What are Native Plants?

When people say “native plants” they’re talking about plants that naturally occur in a specific habitat or bio-region. Plants that are native to the Chesapeake Bay region are already accustomed to this area’s soil and climate and have evolved to withstand many diseases and insect pests.

When should I plant Native Plants? 

Fall is the best time of the year to plant native plants. Once September rolls around, head over to your local nursery and start stocking up! Autumn days are cooler so it requires less water to get plant roots established. And, as a bonus, you won’t break as much of a sweat with your shovel digging in the fall compared to hot summer days. 

How do Native Plants help the Chesapeake Bay and local rivers and streams?

When it rains, stormwater washes chemicals and fertilizers into our streams and rivers, which ultimately flow into the Chesapeake Bay. Once in our waterways, these pollutants fuel the growth of excess algae, which clouds the water and threatens the health of fish, crabs, and the entire Chesapeake Bay.

One of the easiest ways for us to reduce our pollution contribution to the Chesapeake Bay is to plant native plants. These plants, having lived in our region for hundreds of years, are accustomed to local sun, soil, and climate and don’t require additional fertilizer or water. By replacing some of your lawn and typical landscaping with native plants, you’ll not only help the Bay and pollinators. You’ll also save money on fertilizer, water, and pest control…and, even raise your property value!

5 of our Favorite Native Plants

1. Wild Columbine (Aquilegia canadensis)

Native Columbine

Wild Columbine is a native perennial plant with nodding, bell-shaped, red and yellow flowers that bloom in spring and early summer. (Flatbush Gardener/Flickr)

Wild columbine is a native perennial plant with nodding, bell-shaped, red and yellow flowers that bloom in spring and early summer. They do great in a variety of conditions and attract hummingbirds, bees and butterflies. Wild columbine grows 1 to 3 feet tall and can spread easily overtime filling in open spaces in your garden.

2. Purple Coneflower (Echinacea purpurea)

Alliance staff like this plant so much we made a video about it – Coneflower Power! (Visit our Native Plant Narratives page to see other videos). 

Purple Coneflowers are a native perennial with large, lavender flowers that bloom in early summer. They have large, lavender flowers with a spiny, dome-shaped, orange or brown center. Its stems have small, rough hairs. Flowers bloom in early summer, usually in June to July. Purple coneflower grows 1 to 3 feet tall. They are very popular with birds, bees and butterflies…and humans! Echinacea, drawn from the coneflower plant, is used as a popular herbal tea. Studies have shown that echinacea may help boost the immune system and fend off infections.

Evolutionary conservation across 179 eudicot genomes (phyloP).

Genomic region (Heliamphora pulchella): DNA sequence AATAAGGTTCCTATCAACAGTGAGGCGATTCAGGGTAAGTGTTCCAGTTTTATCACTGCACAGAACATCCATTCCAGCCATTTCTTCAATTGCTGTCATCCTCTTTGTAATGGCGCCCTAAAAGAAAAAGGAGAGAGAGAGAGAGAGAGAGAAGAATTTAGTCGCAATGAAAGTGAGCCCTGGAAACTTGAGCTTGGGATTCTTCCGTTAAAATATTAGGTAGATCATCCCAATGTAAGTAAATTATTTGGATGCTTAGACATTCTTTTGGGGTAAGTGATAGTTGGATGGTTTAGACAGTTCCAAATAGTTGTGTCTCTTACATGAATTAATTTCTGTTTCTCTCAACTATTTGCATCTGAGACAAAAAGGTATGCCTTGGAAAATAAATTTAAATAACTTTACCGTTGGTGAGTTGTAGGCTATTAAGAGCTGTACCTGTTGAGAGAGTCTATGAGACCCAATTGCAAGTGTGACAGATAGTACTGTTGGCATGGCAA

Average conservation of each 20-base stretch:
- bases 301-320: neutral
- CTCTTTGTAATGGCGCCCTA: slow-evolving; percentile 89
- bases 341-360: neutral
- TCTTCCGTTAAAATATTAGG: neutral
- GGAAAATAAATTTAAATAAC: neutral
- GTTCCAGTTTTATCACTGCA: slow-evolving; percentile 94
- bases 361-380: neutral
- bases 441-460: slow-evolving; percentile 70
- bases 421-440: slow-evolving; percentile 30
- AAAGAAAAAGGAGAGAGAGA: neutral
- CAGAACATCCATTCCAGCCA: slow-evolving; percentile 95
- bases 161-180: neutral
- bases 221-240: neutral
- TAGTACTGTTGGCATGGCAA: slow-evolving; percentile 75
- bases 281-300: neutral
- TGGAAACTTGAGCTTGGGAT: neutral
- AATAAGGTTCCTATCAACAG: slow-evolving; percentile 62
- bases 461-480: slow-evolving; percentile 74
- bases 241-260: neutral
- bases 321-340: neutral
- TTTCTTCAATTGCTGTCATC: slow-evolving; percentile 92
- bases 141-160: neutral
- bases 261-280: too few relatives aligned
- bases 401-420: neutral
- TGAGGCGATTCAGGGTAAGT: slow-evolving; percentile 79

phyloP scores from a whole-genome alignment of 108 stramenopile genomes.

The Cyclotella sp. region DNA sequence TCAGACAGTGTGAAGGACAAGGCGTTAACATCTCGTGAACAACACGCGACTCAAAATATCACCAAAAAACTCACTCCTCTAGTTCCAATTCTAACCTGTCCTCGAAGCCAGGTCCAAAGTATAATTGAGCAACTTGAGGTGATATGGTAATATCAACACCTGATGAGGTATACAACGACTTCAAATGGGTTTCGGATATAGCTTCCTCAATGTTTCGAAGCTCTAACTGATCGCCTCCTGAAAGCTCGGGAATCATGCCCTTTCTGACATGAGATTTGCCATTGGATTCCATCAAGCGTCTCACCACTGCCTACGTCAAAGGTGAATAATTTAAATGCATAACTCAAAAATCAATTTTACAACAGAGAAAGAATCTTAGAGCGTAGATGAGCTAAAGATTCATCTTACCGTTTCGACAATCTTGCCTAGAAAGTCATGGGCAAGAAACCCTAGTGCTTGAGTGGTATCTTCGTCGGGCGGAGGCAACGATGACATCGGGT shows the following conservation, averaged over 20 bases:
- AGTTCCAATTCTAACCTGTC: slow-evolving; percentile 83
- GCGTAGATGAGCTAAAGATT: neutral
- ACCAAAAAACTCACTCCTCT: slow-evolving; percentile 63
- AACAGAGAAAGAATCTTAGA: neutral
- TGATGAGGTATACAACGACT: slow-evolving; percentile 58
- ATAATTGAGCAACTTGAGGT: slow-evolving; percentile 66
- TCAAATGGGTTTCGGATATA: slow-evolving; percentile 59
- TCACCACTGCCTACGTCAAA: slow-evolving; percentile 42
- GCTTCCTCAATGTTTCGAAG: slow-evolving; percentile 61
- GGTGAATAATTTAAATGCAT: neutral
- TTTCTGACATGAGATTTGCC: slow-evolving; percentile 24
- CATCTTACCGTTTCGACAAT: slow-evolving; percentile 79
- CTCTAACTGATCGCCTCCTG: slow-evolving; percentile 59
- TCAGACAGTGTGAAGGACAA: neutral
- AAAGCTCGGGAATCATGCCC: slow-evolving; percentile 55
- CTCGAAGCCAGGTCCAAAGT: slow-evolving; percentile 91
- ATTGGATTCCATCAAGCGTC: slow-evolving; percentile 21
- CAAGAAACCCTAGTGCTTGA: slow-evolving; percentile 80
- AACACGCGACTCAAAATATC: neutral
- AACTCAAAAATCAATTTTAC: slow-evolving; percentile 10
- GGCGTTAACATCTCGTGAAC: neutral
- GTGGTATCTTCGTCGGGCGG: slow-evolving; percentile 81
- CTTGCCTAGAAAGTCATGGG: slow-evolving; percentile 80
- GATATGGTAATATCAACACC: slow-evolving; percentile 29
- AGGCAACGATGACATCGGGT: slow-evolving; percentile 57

3. Spotted Cranesbill or Wild Geranium (Geranium maculatum)

Native Wild GeraniumWild Geranium is an excellent addition to any garden and is easy to grow here in the Chesapeake region. Its beautiful pinkish-purple flowers start appearing in late spring and continue to bloom, attracting bees and butterflies for six to seven weeks. Wild Geraniums have a unique way of spreading their seeds. About a month after blooming, seed pods (that resemble a cranesbill) explode, catapulting seeds up to 30 feet away from the parent plant.

4. Little Bluestem (Schizachyrium scoparium)

Native Little Blue StemNo garden is complete without an ornamental native grass for winter interest and color. Little bluestem is perfect for this. The bluish-green grass only gets around 3 feet tall (hence the “little”) but turns a beautiful mahogany in the Fall and white, fluffy seed tufts that feed birds throughout the winter months.

5. Turtlehead (Chelone glabra)

Baltimore checkerspot butterfly landing on a Turtlehead in Bucks, PA on June 4, 2015. (Photo courtesy Jason Ksepka/iNaturalist CC BY-NC) www.inaturalist.org/photos/26453989

This plant gets its nickname because its leaves are shaped like a tortoise and the flowers look like a tortoise’s head. They grow from 2 to 3 feet tall and prefer moist soil in full to partial sun. We have a soft spot for this plant because its a key food plant for the caterpillars of the Baltimore checkerspot butterfly (Maryland’s State Insect). Turtleheads also attract long-horned bees, bumble bees and hummingbirds.

As you can see, adding some native plants to your garden will enhance the ecosystem’s health around your home. Now that you know what to plant and why to plant it, it’s time to visit your local nursery, grab your shovel, and get planting!